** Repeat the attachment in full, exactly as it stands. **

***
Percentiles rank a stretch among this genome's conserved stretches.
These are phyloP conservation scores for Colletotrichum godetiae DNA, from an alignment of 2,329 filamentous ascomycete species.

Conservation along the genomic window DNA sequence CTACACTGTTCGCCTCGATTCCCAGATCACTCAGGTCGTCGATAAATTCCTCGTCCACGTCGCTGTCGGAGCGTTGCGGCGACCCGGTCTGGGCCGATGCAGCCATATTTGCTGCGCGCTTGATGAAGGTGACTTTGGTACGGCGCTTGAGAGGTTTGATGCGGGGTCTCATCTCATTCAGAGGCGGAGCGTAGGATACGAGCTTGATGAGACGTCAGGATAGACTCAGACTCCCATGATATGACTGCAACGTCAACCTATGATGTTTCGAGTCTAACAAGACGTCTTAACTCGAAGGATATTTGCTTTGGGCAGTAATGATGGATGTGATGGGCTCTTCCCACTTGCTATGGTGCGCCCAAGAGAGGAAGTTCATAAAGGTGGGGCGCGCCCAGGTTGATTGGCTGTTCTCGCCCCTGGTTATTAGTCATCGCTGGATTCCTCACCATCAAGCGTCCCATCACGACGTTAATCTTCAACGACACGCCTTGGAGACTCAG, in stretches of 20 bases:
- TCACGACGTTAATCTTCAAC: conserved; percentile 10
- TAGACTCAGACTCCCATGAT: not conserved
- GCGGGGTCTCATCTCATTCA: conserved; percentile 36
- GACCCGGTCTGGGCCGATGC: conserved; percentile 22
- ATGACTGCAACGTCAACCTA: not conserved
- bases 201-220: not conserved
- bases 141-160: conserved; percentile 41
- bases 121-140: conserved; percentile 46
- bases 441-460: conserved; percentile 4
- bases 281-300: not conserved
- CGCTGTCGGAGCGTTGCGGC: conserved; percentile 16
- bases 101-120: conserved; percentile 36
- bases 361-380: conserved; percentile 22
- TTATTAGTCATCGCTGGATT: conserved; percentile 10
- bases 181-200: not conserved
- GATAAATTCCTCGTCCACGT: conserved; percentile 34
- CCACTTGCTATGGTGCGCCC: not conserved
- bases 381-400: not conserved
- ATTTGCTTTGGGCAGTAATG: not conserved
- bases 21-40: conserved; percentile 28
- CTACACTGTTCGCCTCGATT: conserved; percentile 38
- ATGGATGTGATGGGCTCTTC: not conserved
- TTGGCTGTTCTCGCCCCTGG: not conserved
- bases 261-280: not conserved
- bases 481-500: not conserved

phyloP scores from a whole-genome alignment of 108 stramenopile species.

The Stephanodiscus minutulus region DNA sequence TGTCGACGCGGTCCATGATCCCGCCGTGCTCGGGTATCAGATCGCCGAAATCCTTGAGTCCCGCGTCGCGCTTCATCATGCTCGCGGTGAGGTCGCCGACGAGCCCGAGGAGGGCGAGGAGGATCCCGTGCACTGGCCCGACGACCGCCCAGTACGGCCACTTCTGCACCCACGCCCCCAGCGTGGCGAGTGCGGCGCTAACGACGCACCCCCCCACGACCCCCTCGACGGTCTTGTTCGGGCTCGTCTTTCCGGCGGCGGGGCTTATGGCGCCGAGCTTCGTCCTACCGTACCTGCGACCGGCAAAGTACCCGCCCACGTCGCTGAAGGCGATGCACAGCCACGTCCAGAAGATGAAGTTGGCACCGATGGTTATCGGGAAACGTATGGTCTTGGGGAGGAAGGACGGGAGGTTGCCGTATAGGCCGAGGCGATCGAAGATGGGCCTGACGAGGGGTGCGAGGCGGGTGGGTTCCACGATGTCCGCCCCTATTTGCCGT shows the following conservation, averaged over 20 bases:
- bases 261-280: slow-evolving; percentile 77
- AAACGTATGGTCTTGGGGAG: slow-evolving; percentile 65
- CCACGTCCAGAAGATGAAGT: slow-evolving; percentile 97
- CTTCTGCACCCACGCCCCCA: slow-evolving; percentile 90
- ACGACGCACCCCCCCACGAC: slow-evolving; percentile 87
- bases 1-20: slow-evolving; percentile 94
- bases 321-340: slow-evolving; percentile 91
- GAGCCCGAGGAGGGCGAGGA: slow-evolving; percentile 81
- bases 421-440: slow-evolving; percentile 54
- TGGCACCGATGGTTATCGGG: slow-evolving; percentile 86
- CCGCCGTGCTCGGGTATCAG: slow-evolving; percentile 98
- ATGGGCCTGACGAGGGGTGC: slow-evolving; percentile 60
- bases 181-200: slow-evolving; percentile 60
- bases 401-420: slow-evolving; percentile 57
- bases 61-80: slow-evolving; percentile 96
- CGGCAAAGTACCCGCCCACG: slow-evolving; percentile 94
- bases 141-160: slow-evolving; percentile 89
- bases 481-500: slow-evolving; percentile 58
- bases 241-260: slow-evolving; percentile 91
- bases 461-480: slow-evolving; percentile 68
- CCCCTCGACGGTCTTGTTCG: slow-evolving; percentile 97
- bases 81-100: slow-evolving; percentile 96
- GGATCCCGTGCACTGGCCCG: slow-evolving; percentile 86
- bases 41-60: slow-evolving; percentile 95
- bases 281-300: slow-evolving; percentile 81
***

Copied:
Percentiles rank a stretch among this genome's conserved stretches.
These are phyloP conservation scores for Colletotrichum godetiae DNA, from an alignment of 2,329 filamentous ascomycete species.

Conservation along the genomic window DNA sequence CTACACTGTTCGCCTCGATTCCCAGATCACTCAGGTCGTCGATAAATTCCTCGTCCACGTCGCTGTCGGAGCGTTGCGGCGACCCGGTCTGGGCCGATGCAGCCATATTTGCTGCGCGCTTGATGAAGGTGACTTTGGTACGGCGCTTGAGAGGTTTGATGCGGGGTCTCATCTCATTCAGAGGCGGAGCGTAGGATACGAGCTTGATGAGACGTCAGGATAGACTCAGACTCCCATGATATGACTGCAACGTCAACCTATGATGTTTCGAGTCTAACAAGACGTCTTAACTCGAAGGATATTTGCTTTGGGCAGTAATGATGGATGTGATGGGCTCTTCCCACTTGCTATGGTGCGCCCAAGAGAGGAAGTTCATAAAGGTGGGGCGCGCCCAGGTTGATTGGCTGTTCTCGCCCCTGGTTATTAGTCATCGCTGGATTCCTCACCATCAAGCGTCCCATCACGACGTTAATCTTCAACGACACGCCTTGGAGACTCAG, in stretches of 20 bases:
- TCACGACGTTAATCTTCAAC: conserved; percentile 10
- TAGACTCAGACTCCCATGAT: not conserved
- GCGGGGTCTCATCTCATTCA: conserved; percentile 36
- GACCCGGTCTGGGCCGATGC: conserved; percentile 22
- ATGACTGCAACGTCAACCTA: not conserved
- bases 201-220: not conserved
- bases 141-160: conserved; percentile 41
- bases 121-140: conserved; percentile 46
- bases 441-460: conserved; percentile 4
- bases 281-300: not conserved
- CGCTGTCGGAGCGTTGCGGC: conserved; percentile 16
- bases 101-120: conserved; percentile 36
- bases 361-380: conserved; percentile 22
- TTATTAGTCATCGCTGGATT: conserved; percentile 10
- bases 181-200: not conserved
- GATAAATTCCTCGTCCACGT: conserved; percentile 34
- CCACTTGCTATGGTGCGCCC: not conserved
- bases 381-400: not conserved
- ATTTGCTTTGGGCAGTAATG: not conserved
- bases 21-40: conserved; percentile 28
- CTACACTGTTCGCCTCGATT: conserved; percentile 38
- ATGGATGTGATGGGCTCTTC: not conserved
- TTGGCTGTTCTCGCCCCTGG: not conserved
- bases 261-280: not conserved
- bases 481-500: not conserved

phyloP scores from a whole-genome alignment of 108 stramenopile species.

The Stephanodiscus minutulus region DNA sequence TGTCGACGCGGTCCATGATCCCGCCGTGCTCGGGTATCAGATCGCCGAAATCCTTGAGTCCCGCGTCGCGCTTCATCATGCTCGCGGTGAGGTCGCCGACGAGCCCGAGGAGGGCGAGGAGGATCCCGTGCACTGGCCCGACGACCGCCCAGTACGGCCACTTCTGCACCCACGCCCCCAGCGTGGCGAGTGCGGCGCTAACGACGCACCCCCCCACGACCCCCTCGACGGTCTTGTTCGGGCTCGTCTTTCCGGCGGCGGGGCTTATGGCGCCGAGCTTCGTCCTACCGTACCTGCGACCGGCAAAGTACCCGCCCACGTCGCTGAAGGCGATGCACAGCCACGTCCAGAAGATGAAGTTGGCACCGATGGTTATCGGGAAACGTATGGTCTTGGGGAGGAAGGACGGGAGGTTGCCGTATAGGCCGAGGCGATCGAAGATGGGCCTGACGAGGGGTGCGAGGCGGGTGGGTTCCACGATGTCCGCCCCTATTTGCCGT shows the following conservation, averaged over 20 bases:
- bases 261-280: slow-evolving; percentile 77
- AAACGTATGGTCTTGGGGAG: slow-evolving; percentile 65
- CCACGTCCAGAAGATGAAGT: slow-evolving; percentile 97
- CTTCTGCACCCACGCCCCCA: slow-evolving; percentile 90
- ACGACGCACCCCCCCACGAC: slow-evolving; percentile 87
- bases 1-20: slow-evolving; percentile 94
- bases 321-340: slow-evolving; percentile 91
- GAGCCCGAGGAGGGCGAGGA: slow-evolving; percentile 81
- bases 421-440: slow-evolving; percentile 54
- TGGCACCGATGGTTATCGGG: slow-evolving; percentile 86
- CCGCCGTGCTCGGGTATCAG: slow-evolving; percentile 98
- ATGGGCCTGACGAGGGGTGC: slow-evolving; percentile 60
- bases 181-200: slow-evolving; percentile 60
- bases 401-420: slow-evolving; percentile 57
- bases 61-80: slow-evolving; percentile 96
- CGGCAAAGTACCCGCCCACG: slow-evolving; percentile 94
- bases 141-160: slow-evolving; percentile 89
- bases 481-500: slow-evolving; percentile 58
- bases 241-260: slow-evolving; percentile 91
- bases 461-480: slow-evolving; percentile 68
- CCCCTCGACGGTCTTGTTCG: slow-evolving; percentile 97
- bases 81-100: slow-evolving; percentile 96
- GGATCCCGTGCACTGGCCCG: slow-evolving; percentile 86
- bases 41-60: slow-evolving; percentile 95
- bases 281-300: slow-evolving; percentile 81